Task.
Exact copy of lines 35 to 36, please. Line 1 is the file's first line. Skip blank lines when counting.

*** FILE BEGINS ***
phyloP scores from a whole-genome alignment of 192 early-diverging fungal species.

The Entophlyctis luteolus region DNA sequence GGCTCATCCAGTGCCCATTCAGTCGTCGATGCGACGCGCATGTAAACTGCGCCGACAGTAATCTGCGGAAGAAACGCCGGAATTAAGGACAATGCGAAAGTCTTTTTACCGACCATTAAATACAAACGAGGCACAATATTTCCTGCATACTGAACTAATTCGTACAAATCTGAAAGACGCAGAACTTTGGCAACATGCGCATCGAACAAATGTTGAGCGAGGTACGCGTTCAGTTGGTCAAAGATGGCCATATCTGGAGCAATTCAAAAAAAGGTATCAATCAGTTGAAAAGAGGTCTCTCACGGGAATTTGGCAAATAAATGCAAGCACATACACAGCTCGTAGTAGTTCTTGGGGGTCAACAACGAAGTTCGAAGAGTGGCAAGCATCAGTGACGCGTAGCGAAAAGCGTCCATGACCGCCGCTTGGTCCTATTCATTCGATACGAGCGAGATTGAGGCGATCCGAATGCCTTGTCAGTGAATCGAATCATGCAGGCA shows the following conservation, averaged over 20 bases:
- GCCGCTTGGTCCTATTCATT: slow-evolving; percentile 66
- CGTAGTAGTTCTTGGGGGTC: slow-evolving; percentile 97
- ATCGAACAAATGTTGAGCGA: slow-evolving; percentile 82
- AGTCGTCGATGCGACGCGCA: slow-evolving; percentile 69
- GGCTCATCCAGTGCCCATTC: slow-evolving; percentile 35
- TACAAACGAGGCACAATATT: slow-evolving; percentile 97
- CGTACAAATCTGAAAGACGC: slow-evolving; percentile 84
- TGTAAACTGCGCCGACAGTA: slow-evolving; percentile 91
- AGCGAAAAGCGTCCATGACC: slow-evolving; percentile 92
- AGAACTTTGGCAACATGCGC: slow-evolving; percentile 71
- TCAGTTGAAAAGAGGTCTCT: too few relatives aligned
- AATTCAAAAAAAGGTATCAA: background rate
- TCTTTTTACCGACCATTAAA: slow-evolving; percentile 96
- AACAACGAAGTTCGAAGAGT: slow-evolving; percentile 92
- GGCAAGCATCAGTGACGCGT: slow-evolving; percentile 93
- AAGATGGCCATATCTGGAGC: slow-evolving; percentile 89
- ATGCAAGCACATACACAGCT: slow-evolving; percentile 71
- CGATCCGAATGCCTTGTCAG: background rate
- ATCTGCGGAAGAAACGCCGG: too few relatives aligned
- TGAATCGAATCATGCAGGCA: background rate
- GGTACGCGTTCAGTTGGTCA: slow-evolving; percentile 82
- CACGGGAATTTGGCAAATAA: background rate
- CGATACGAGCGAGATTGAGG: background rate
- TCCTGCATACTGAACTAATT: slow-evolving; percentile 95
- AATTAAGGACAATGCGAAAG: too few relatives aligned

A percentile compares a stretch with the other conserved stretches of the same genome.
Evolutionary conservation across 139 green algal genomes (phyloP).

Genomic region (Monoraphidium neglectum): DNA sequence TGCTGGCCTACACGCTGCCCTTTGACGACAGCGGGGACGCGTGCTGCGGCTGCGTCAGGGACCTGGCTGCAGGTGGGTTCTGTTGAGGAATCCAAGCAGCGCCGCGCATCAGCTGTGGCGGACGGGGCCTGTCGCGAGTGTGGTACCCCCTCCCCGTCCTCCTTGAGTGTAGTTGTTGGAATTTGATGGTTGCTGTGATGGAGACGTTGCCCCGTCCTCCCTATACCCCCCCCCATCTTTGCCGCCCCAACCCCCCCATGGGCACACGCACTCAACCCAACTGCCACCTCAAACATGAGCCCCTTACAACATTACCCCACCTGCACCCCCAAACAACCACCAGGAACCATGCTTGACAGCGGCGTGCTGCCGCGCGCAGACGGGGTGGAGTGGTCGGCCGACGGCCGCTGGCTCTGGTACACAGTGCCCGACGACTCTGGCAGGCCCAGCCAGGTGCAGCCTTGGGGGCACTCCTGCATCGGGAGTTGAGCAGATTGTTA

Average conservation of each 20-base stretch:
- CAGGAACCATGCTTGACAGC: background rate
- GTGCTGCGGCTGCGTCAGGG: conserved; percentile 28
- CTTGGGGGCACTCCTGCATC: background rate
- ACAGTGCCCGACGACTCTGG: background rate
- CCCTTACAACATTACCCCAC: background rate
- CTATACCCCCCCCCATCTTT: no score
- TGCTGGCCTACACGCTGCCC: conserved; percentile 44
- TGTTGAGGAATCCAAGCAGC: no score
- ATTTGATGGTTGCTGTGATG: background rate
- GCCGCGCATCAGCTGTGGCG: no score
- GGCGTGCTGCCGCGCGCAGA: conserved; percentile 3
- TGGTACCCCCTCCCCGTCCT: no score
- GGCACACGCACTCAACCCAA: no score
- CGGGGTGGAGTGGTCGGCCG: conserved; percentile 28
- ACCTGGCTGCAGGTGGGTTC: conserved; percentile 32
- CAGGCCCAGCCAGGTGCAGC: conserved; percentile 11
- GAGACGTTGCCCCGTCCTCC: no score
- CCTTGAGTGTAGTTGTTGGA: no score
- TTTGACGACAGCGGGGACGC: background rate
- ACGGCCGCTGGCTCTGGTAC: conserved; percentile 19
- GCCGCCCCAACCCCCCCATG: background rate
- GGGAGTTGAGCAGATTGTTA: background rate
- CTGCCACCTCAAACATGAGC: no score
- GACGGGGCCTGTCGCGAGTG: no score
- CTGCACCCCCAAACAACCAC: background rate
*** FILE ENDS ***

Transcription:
- ACAGTGCCCGACGACTCTGG: background rate
- CCCTTACAACATTACCCCAC: background rate